Tuesday , December 11 2018
Home / Others / Identify the nature of 'Oumuamua – it's probably a comet, but …

Identify the nature of 'Oumuamua – it's probably a comet, but …



Image of an alien spacecraft taken from the movie Encounters of the Third Kind.
Enlarge / I mean, maybe, no? May be? Probably not, though. Almost certainly not.

Shortly before Halloween, the chairman of the Harvard Astronomy Department openly declared that an interstellar object passing through our solar system might well be part of an extraterrestrial craft. And then … the crickets.

The astrophysics blog Centauri Dreams told the story to cognoscenti three days later. He presented an informed study of the academic paper that evoked this bold opportunity, reinforced by quotes and comments from the co-author of the paper (and chair of the department), Avi Loeb. It was fine in November before sales outlets like CNN, Time, and The Washington Post took up history, full of inevitable sarcastic quotes and sneaky headlines. The named object & # 39; Oumuamua, had a number of strange and seemingly contradictory properties; it may be that these properties appear so because our observations were not very good. There are also other possibilities.

I read Loeb's paper, which had been quickly accepted for publication by the respected Astrophysical Journal. A few days later, Loeb and I sat down for the longest and, after what Loeb says, the most serious and thorough interview he had at that time topic. The built-in audio player following the two dots at the end of this very sentence features an hourly edition of it, including all the highlights:

If you're not talking audio, we have a transcript available in plain text and PDF (which is probably a little easier to read).

"I'm not saying they are aliens, but …"

Avi Loeb is clearly poking around in one of the most extraordinary claims of astronomy. This, of course, requires extraordinary evidence – a requirement to which Loeb's fancy job title yields no exception. But we should also avoid the reflex reaction of the inverted-knee elbow, which looks like "Just because the chair of Harvard astronomy is saying it. could to be an extraterrestrial craftsman does not mean is a; and in fact, that means is not one, because the irony! Oh, and smugness, too. "

My interview with Loeb should not settle this extraterrestrial debate for you, for me or for anyone (Loeb himself needs more evidence to be able to consider the case as solved). But the story of Oumuamua is intrinsically fascinating. By digging in, non-astronomers can not help but learn about the workings of the Universe. If you follow this path, keep in mind that extraterrestrial technology has been taken into account and finally abandoned as an explanation for many astronomical phenomena. Oumuamua will probably join this list definitely someday. But we learn a lot by tracking down the tracks – both by the field of astronomy and by curious strangers who follow the process.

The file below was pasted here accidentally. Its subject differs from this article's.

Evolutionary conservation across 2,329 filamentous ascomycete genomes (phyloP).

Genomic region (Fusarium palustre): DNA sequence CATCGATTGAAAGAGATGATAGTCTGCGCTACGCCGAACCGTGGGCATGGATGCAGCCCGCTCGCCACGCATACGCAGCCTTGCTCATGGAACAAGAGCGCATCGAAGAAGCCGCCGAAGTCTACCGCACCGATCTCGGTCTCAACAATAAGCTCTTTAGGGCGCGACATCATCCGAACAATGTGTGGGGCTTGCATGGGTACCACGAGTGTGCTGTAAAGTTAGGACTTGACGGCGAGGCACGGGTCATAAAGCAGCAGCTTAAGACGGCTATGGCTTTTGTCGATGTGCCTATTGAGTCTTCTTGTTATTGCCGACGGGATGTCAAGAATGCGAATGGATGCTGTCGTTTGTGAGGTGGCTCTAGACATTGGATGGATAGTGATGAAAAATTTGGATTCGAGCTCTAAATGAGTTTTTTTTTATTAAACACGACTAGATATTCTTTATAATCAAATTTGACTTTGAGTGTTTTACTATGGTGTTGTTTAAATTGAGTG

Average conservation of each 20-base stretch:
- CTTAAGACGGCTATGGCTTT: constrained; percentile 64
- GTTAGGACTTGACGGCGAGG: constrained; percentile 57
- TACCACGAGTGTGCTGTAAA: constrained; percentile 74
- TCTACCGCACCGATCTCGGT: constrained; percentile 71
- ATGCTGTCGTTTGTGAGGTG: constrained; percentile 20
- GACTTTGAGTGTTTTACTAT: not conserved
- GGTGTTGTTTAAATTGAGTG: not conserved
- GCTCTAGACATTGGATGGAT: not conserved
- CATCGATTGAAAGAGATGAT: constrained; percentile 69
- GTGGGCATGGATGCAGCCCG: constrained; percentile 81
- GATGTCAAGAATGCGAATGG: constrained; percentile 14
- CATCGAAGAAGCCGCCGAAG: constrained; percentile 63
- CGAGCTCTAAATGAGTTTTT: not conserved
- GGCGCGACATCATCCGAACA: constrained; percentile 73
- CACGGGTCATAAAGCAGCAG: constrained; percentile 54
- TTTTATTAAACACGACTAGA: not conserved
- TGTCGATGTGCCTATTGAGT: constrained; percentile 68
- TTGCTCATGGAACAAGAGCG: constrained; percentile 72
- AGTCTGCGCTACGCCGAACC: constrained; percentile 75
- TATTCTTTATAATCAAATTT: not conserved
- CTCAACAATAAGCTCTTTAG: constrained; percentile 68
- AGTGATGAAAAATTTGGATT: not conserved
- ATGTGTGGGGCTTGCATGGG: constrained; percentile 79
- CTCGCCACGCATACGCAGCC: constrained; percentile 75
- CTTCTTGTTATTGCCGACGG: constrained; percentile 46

If you listen to our interview (or read our transcript probably-OK-ish), you'll understand this debate on a more subtle level than most people who talk about it. And the really cool thing? For the reasons we discuss near the end of our conversation, the big questions here could be solved dramatically as early as 2022, when a major new telescope will be put online.

For those in a hurry, I will now provide a summary of our interview, punctuated with timestamps to help you choose the parts that interest you the most.

There is something about 'Oumuamua

Our story begins on October 19th of last year (at the indicated time 7:55 from the interview audio above, if you wish to listen for more details than those contained in this brief description). It was at this point that the object that was going to be called "Oumuamua" was spotted for the first time by the Pan-STARRS system of Hawaii, which follows and detects objects near the Earth.

Astronomers quickly established that "Oumuamua was traveling too fast to be bound by our Sun, which means that it originated in a distant star system. This makes it the first interstellar object definitively identified in our solar system. Rightly intrigued, the astronomical community has pointed a lot of material towards the blip in decline. Masses of observational data were obtained before Oumuamua disappeared from sight in January.

Image of the artist representing the interstellar asteroid of strange shape - Oumuamua. "Src =" https://cdn.arstechnica.net/wp-content/uploads/2017/11/1I_eso_artistimpression-640x400.jpg "width" = 640 "height =" 400 "srcset =" https: //cdn.arstechnica .net / wp-content / uploads / 2017/11 / 1I_eso_artistimpression-1280x800.jpg 2x
Enlarge / Artist view of the interstellar asteroid & # 39; Oumuamua & # 39; with strange shapes.

& # 39; Oumuamua was weird on many fronts from the beginning. An interesting point is that it moves to the "local standard of rest" (timestamp 3:36 p.m.) among our local stars. For the reasons explained by Loeb, it is a fascinating attribute – and unlikely (although not impossible) for a natural object.